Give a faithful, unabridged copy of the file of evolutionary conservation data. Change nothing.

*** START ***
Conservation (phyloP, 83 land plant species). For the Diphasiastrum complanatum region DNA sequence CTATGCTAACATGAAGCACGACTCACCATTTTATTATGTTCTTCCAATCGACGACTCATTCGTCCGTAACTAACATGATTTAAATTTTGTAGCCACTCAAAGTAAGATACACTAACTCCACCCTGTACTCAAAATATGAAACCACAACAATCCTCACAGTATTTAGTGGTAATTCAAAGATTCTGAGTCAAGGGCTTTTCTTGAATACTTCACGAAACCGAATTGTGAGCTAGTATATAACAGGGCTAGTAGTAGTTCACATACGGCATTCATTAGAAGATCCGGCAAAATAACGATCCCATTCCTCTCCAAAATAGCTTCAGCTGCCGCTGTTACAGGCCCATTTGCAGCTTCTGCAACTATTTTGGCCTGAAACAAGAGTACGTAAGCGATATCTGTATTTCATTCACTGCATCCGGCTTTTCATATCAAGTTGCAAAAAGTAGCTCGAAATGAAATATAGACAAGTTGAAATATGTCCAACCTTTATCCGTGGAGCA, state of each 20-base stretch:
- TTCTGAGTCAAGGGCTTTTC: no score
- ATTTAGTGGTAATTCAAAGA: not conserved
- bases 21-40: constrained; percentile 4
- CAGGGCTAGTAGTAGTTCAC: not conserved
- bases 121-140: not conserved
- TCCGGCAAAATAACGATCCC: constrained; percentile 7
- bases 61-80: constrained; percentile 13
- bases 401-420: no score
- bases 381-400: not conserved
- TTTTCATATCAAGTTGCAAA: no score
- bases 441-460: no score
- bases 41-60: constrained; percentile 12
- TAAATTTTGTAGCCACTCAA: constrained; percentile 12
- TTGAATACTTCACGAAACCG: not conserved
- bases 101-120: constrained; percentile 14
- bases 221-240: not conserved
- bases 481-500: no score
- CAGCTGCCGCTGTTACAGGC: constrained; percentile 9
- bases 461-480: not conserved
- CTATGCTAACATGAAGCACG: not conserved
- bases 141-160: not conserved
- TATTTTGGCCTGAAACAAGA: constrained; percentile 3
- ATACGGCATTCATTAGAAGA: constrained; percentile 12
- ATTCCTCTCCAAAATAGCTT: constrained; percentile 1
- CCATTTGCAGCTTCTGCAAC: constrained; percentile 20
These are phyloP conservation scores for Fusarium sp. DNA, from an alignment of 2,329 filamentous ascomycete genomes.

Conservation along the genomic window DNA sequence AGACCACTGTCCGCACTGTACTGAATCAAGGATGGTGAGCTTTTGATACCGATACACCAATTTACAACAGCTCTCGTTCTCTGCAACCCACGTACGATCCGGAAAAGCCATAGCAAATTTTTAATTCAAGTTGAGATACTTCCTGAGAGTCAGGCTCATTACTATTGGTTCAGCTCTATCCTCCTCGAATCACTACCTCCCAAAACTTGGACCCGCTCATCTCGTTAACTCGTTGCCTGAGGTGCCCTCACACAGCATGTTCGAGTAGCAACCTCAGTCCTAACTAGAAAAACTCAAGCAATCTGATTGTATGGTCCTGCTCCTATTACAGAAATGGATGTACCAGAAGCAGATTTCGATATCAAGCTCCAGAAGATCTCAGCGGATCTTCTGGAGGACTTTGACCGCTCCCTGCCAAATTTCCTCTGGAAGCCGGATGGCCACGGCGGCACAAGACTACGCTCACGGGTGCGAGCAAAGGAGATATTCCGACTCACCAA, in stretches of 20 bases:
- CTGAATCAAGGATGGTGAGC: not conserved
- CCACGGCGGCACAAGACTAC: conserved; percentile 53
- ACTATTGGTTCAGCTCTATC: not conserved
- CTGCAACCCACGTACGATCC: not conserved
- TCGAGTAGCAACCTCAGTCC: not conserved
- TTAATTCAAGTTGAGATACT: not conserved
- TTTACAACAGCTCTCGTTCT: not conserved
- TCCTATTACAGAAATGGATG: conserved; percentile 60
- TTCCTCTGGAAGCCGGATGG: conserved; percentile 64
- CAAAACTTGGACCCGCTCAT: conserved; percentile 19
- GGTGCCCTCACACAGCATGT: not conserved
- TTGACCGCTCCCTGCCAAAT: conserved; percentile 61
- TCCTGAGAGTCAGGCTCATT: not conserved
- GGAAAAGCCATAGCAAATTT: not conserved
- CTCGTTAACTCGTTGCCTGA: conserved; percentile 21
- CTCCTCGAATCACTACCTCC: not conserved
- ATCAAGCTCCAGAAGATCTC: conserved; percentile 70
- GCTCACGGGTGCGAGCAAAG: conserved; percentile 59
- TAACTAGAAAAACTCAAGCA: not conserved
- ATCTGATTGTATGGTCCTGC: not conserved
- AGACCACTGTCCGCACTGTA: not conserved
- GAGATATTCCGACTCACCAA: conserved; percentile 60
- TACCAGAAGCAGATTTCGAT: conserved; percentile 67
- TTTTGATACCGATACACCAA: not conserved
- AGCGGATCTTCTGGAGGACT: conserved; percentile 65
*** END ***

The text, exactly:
Conservation (phyloP, 83 land plant species). For the Diphasiastrum complanatum region DNA sequence CTATGCTAACATGAAGCACGACTCACCATTTTATTATGTTCTTCCAATCGACGACTCATTCGTCCGTAACTAACATGATTTAAATTTTGTAGCCACTCAAAGTAAGATACACTAACTCCACCCTGTACTCAAAATATGAAACCACAACAATCCTCACAGTATTTAGTGGTAATTCAAAGATTCTGAGTCAAGGGCTTTTCTTGAATACTTCACGAAACCGAATTGTGAGCTAGTATATAACAGGGCTAGTAGTAGTTCACATACGGCATTCATTAGAAGATCCGGCAAAATAACGATCCCATTCCTCTCCAAAATAGCTTCAGCTGCCGCTGTTACAGGCCCATTTGCAGCTTCTGCAACTATTTTGGCCTGAAACAAGAGTACGTAAGCGATATCTGTATTTCATTCACTGCATCCGGCTTTTCATATCAAGTTGCAAAAAGTAGCTCGAAATGAAATATAGACAAGTTGAAATATGTCCAACCTTTATCCGTGGAGCA, state of each 20-base stretch:
- TTCTGAGTCAAGGGCTTTTC: no score
- ATTTAGTGGTAATTCAAAGA: not conserved
- bases 21-40: constrained; percentile 4
- CAGGGCTAGTAGTAGTTCAC: not conserved
- bases 121-140: not conserved
- TCCGGCAAAATAACGATCCC: constrained; percentile 7
- bases 61-80: constrained; percentile 13
- bases 401-420: no score
- bases 381-400: not conserved
- TTTTCATATCAAGTTGCAAA: no score
- bases 441-460: no score
- bases 41-60: constrained; percentile 12
- TAAATTTTGTAGCCACTCAA: constrained; percentile 12
- TTGAATACTTCACGAAACCG: not conserved
- bases 101-120: constrained; percentile 14
- bases 221-240: not conserved
- bases 481-500: no score
- CAGCTGCCGCTGTTACAGGC: constrained; percentile 9
- bases 461-480: not conserved
- CTATGCTAACATGAAGCACG: not conserved
- bases 141-160: not conserved
- TATTTTGGCCTGAAACAAGA: constrained; percentile 3
- ATACGGCATTCATTAGAAGA: constrained; percentile 12
- ATTCCTCTCCAAAATAGCTT: constrained; percentile 1
- CCATTTGCAGCTTCTGCAAC: constrained; percentile 20
These are phyloP conservation scores for Fusarium sp. DNA, from an alignment of 2,329 filamentous ascomycete genomes.

Conservation along the genomic window DNA sequence AGACCACTGTCCGCACTGTACTGAATCAAGGATGGTGAGCTTTTGATACCGATACACCAATTTACAACAGCTCTCGTTCTCTGCAACCCACGTACGATCCGGAAAAGCCATAGCAAATTTTTAATTCAAGTTGAGATACTTCCTGAGAGTCAGGCTCATTACTATTGGTTCAGCTCTATCCTCCTCGAATCACTACCTCCCAAAACTTGGACCCGCTCATCTCGTTAACTCGTTGCCTGAGGTGCCCTCACACAGCATGTTCGAGTAGCAACCTCAGTCCTAACTAGAAAAACTCAAGCAATCTGATTGTATGGTCCTGCTCCTATTACAGAAATGGATGTACCAGAAGCAGATTTCGATATCAAGCTCCAGAAGATCTCAGCGGATCTTCTGGAGGACTTTGACCGCTCCCTGCCAAATTTCCTCTGGAAGCCGGATGGCCACGGCGGCACAAGACTACGCTCACGGGTGCGAGCAAAGGAGATATTCCGACTCACCAA, in stretches of 20 bases:
- CTGAATCAAGGATGGTGAGC: not conserved
- CCACGGCGGCACAAGACTAC: conserved; percentile 53
- ACTATTGGTTCAGCTCTATC: not conserved
- CTGCAACCCACGTACGATCC: not conserved
- TCGAGTAGCAACCTCAGTCC: not conserved
- TTAATTCAAGTTGAGATACT: not conserved
- TTTACAACAGCTCTCGTTCT: not conserved
- TCCTATTACAGAAATGGATG: conserved; percentile 60
- TTCCTCTGGAAGCCGGATGG: conserved; percentile 64
- CAAAACTTGGACCCGCTCAT: conserved; percentile 19
- GGTGCCCTCACACAGCATGT: not conserved
- TTGACCGCTCCCTGCCAAAT: conserved; percentile 61
- TCCTGAGAGTCAGGCTCATT: not conserved
- GGAAAAGCCATAGCAAATTT: not conserved
- CTCGTTAACTCGTTGCCTGA: conserved; percentile 21
- CTCCTCGAATCACTACCTCC: not conserved
- ATCAAGCTCCAGAAGATCTC: conserved; percentile 70
- GCTCACGGGTGCGAGCAAAG: conserved; percentile 59
- TAACTAGAAAAACTCAAGCA: not conserved
- ATCTGATTGTATGGTCCTGC: not conserved
- AGACCACTGTCCGCACTGTA: not conserved
- GAGATATTCCGACTCACCAA: conserved; percentile 60
- TACCAGAAGCAGATTTCGAT: conserved; percentile 67
- TTTTGATACCGATACACCAA: not conserved
- AGCGGATCTTCTGGAGGACT: conserved; percentile 65